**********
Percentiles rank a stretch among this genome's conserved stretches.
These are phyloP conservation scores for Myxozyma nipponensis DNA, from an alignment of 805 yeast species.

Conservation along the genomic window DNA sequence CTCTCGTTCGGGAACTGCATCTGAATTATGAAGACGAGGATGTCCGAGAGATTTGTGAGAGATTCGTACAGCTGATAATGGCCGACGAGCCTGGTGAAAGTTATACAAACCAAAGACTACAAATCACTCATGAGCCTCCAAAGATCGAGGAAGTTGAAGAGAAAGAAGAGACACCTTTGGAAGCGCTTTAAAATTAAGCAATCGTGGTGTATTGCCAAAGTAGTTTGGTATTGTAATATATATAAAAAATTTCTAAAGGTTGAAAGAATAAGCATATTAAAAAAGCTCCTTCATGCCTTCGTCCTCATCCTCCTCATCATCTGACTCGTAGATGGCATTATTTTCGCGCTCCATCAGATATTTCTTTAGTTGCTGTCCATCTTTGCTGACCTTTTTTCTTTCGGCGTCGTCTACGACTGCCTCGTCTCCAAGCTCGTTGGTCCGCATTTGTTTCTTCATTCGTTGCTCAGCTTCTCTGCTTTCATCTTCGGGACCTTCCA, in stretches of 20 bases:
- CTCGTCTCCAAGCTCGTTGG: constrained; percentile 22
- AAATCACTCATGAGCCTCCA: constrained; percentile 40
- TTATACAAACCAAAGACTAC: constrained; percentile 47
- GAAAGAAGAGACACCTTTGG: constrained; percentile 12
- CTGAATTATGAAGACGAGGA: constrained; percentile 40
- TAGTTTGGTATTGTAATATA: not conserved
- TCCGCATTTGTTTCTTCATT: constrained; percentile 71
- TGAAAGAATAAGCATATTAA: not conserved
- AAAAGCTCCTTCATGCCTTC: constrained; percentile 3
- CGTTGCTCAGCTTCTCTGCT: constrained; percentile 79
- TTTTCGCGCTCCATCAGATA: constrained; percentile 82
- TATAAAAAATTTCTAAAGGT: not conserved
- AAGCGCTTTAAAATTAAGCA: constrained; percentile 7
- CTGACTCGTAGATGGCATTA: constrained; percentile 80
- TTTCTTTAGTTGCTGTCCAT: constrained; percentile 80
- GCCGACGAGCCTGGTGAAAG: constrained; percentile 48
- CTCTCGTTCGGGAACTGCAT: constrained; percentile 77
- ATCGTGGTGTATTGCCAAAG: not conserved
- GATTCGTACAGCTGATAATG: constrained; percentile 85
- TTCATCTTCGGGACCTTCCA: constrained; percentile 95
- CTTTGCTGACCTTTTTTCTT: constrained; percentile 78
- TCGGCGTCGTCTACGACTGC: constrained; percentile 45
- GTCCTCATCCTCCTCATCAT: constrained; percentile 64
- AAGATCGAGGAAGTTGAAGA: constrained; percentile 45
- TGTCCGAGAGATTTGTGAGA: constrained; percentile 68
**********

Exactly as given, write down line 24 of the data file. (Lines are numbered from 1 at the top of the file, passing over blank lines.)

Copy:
- CTTTGCTGACCTTTTTTCTT: constrained; percentile 78